Jeff Sward
BrainTrust

DMs have one of the most important jobs in the business. They are critical to lateralizing learning and best practices. I will liken this to a point of view from my long time ago role as a DMM at a department store. At a company-wide presentation, the DMM role was described as “one of the most important” in the business. Basically it boiled down to direct supervision of the buyers, which was direct supervision of the product and the open-to-buy. No wonder I always felt stressed. For DMs I think Mark Ryski makes the perfect point. What store/store manager needs coaching on what metric? Identify strengths and weaknesses. Coach accordingly. There is only so much of that that can come from reading spreadsheets at HQ.

Rich Kizer
BrainTrust

First off, a DM must be a proven player. That is critical when working with and helping a store and the management staff. Every company needs to focus on making the DM a partner with the store management, thus creating an environment of mutual success. All too often, DMs scare the heck out of store personnel which is clearly anti-productive. Successful retailers must be trained into what it takes to be a successful DM partner to store management, and when the retail performance drops in stores, upper management must communicate with and travel with the DMs to get a real dose of reality. At that point there must be mutual respect and strategy among the store personnel, the DM and the executives.

Marge Laney
BrainTrust
1 month 30 days ago

Customers come to stores to experience brands and buy. Managers and associates need hardware and software tools to provide the best experiences possible. These tools should be accompanied by simple behaviors that create and enhance customer interactions that impact metrics. District managers should then have access to real-time data that can be used to coach managers and associates and also serve as a measure of their performance. What gets measured gets done.

Sky Rota
BrainTrust
1 month 30 days ago

I wasn’t aware of this but DMs should have always been held accountable for the success of the stores in their district. We are just addressing this now? Then someone said, “DMs were often former managers.” So they received a promotion and no one taught them how to run the ins and outs of their stores? Why wouldn’t you have always given them the top management skills along with expectations of their district’s success and give them some skin in the game! These DMs need an incentive, set them up for success not failure! Educate them, give them incentives so they feel like it’s their own stores. This is how you make a team work, together.

Ralph Jacobson
BrainTrust

Having lived the life of both store and district managers (granted, a 100 years ago), I can say there’s a lot of truth in this article. I’m sure different companies based on their individual culture operate differently, however, store managers typically have their own P&Ls to manage. The aggregate P&L of that district of stores should be the bar to which the DM is measured.

Kai Clarke
BrainTrust

Since most retailers try to promote their DMs and RMs from within, the same performance work ethics, empowerment and structures are usually (loosely) in place. Organizationally, empowerment comes from the top, but systems and processes require full management buy-in and these are usually available at all levels, even if they are not implemented at all levels. Accountability should be a multi-level KPI and the bonuses which come with these should be tied to the metrics upon which they are measured.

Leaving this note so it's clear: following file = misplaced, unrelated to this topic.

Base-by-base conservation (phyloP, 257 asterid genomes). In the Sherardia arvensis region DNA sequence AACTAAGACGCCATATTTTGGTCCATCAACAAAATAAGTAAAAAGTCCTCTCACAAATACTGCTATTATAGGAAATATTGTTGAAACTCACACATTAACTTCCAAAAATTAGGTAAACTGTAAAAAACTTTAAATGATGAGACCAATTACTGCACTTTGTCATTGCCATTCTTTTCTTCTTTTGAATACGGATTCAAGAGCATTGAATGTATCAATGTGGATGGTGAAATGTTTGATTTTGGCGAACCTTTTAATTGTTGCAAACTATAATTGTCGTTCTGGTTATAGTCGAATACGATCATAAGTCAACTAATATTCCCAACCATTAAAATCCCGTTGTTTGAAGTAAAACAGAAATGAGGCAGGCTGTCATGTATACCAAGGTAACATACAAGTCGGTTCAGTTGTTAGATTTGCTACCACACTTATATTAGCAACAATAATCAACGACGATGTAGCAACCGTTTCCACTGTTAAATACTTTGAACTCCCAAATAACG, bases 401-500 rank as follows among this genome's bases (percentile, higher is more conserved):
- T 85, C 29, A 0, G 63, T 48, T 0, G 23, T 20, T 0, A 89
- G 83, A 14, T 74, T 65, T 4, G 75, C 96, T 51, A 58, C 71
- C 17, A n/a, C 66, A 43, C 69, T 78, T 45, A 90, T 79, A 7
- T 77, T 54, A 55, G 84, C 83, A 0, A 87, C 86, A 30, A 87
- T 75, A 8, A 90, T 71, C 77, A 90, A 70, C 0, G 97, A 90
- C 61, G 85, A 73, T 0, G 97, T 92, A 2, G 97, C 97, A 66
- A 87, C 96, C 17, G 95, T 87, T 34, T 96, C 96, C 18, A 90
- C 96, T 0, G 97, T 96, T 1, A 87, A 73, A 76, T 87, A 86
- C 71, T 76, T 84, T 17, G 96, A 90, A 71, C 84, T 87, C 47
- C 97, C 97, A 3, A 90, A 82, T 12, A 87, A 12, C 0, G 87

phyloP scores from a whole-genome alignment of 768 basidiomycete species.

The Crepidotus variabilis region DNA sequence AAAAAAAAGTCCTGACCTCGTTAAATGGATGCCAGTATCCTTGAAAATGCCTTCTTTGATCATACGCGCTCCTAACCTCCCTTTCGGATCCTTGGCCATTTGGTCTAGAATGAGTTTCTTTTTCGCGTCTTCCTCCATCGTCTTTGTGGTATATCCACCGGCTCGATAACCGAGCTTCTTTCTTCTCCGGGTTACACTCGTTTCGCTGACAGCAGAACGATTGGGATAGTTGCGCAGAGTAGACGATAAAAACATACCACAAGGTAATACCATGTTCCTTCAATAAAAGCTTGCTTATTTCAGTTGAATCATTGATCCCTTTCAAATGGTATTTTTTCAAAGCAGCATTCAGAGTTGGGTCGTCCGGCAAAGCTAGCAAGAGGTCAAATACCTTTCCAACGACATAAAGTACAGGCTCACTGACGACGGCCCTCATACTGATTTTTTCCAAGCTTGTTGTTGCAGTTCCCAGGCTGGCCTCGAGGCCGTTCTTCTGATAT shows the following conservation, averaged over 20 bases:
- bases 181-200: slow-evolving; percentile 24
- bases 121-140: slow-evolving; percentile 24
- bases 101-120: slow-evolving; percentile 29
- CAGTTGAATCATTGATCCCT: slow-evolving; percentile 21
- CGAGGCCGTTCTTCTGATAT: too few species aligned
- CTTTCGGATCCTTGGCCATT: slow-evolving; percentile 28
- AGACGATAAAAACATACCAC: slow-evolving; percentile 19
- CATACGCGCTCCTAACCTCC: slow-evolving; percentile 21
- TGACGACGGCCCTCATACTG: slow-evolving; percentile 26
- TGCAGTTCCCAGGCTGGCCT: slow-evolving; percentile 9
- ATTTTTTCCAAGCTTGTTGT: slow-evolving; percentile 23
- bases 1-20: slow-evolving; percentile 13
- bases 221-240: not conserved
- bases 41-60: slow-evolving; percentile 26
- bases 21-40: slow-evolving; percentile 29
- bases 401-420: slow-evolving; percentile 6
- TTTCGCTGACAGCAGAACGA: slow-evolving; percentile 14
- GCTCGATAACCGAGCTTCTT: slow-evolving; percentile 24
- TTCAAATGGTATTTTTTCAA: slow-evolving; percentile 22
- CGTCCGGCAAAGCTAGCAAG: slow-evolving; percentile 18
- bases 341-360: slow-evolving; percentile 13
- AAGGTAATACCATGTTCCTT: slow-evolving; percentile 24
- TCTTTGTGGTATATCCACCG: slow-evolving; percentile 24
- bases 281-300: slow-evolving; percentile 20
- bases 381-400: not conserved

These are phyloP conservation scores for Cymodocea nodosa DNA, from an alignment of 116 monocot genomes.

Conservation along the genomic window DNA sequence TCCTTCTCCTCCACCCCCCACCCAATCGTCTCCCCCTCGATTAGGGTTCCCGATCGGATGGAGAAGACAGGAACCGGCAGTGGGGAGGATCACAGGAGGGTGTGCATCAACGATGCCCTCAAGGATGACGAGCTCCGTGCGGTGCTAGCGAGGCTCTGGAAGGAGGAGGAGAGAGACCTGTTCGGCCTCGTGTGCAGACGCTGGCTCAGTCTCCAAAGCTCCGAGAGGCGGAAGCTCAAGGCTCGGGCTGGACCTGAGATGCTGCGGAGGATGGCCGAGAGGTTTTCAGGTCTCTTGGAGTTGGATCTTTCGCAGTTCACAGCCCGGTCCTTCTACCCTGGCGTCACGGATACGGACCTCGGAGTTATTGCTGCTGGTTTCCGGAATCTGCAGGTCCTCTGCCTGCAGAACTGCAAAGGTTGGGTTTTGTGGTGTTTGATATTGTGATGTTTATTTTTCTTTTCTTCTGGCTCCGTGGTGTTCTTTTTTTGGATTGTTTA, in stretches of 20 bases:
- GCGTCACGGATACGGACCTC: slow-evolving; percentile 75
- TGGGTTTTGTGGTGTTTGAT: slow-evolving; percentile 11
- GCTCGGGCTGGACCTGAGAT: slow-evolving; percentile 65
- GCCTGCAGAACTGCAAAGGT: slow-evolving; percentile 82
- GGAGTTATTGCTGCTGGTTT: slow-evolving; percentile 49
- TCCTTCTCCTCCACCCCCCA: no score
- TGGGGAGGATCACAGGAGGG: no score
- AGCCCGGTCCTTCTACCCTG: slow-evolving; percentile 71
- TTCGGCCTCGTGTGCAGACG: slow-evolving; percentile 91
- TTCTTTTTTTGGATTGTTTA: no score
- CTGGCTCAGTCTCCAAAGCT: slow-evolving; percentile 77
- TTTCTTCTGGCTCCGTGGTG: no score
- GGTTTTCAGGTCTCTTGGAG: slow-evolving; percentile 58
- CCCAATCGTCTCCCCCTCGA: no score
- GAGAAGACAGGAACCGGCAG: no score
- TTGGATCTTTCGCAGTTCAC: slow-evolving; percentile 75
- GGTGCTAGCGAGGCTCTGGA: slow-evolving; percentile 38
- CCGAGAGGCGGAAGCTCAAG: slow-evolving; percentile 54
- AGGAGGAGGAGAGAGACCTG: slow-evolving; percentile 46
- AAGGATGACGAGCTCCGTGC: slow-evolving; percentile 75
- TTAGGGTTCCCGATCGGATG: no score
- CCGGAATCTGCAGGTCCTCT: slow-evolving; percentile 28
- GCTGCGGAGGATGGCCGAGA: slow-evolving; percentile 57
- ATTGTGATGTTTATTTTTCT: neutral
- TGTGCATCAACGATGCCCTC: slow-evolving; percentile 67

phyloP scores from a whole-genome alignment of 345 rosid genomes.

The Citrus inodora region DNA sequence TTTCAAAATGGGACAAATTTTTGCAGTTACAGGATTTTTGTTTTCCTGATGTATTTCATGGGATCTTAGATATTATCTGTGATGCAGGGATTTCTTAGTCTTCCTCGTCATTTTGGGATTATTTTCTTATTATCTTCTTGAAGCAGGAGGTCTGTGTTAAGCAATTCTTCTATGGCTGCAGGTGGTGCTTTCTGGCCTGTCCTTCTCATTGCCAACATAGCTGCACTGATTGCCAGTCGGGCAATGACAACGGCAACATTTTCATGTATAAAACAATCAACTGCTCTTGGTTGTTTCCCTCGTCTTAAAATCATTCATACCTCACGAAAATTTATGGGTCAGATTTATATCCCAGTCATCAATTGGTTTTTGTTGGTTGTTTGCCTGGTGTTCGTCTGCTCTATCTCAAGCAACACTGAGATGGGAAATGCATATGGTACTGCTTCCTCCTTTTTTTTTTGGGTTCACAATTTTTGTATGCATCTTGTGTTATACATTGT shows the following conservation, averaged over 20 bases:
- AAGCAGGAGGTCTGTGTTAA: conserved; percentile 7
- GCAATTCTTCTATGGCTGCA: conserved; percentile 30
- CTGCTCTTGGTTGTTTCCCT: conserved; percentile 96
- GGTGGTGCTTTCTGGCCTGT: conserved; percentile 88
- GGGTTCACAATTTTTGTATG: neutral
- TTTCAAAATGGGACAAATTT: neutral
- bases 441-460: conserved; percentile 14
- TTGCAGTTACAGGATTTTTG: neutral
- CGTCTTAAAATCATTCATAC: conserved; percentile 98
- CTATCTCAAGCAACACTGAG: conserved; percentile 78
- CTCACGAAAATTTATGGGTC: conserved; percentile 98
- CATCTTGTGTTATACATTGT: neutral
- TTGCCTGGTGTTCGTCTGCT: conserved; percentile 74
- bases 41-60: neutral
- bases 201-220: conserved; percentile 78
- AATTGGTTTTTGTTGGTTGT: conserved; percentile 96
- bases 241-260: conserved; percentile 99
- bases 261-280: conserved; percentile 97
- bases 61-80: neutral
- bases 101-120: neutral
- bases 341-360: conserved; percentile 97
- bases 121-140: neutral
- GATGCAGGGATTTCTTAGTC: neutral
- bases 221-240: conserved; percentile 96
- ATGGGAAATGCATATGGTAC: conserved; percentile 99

Larry Negrich
BrainTrust

Set DMs up for success with the right tools, measurement and consistency in process. DMs have a difficult job made more difficult by tools that don’t give them visibility across stores in a consistent and measurable manner. Equip DMs with the modern, mobile tools they need to have issues brought to their attention and an execution platform that enables action and documentation of follow-up.

Craig Sundstrom
Guest

This strikes me as something of an apples and oranges, or at least apples and cranapples comparison. Store managers spend much of their time managing people, whereas DMs spend most of their time managing legal issues, implementing corporate policies … in short, dealing with bureaucratic issues (often times kicked upstairs from the local level). That’s not to say DMs don’t have to deal with people as well, but it’s seldom of the “two people want to take break at the same time” type of issue (at least I hope it isn’t).

David Fannin
Guest
1 month 30 days ago
Too often, retail companies hire DMs and even their store managers from outside the company just to fill a position. Instead of focusing on in house training and developing consistency in profitable selling, they hand the district over to “anyone off the street.” That “stranger” can’t improve on business habits that the owners have already established. The first couple of years, they are just learning what the store managers already knows. Wasted payroll in my opinion. The problem is the retail industry has cut the HR department to bare operations. Used to be that an in-house trainer or mentor would stay with you till they signed off that you were profitable to the company. Many companies have no CE programs for clueless DMs or more horrific, for correcting egotistical store managers’ behaviors. They should be training the top 10 store managers to be DMs. The bottom 10 store managers should be fired, each year. This cycle of attrition ensures you have the profit makers teaching the store managers below them how to use the system… Read more »
wpDiscuz
Braintrust
"[Retailers] have to empower people to be able to take the actions necessary to make the changes needed. "
"DMs have one of the most important jobs in the business. They are critical to lateralizing learning and best practices."
"First off, a DM must be a proven player. That is critical when working with and helping a store and the management staff."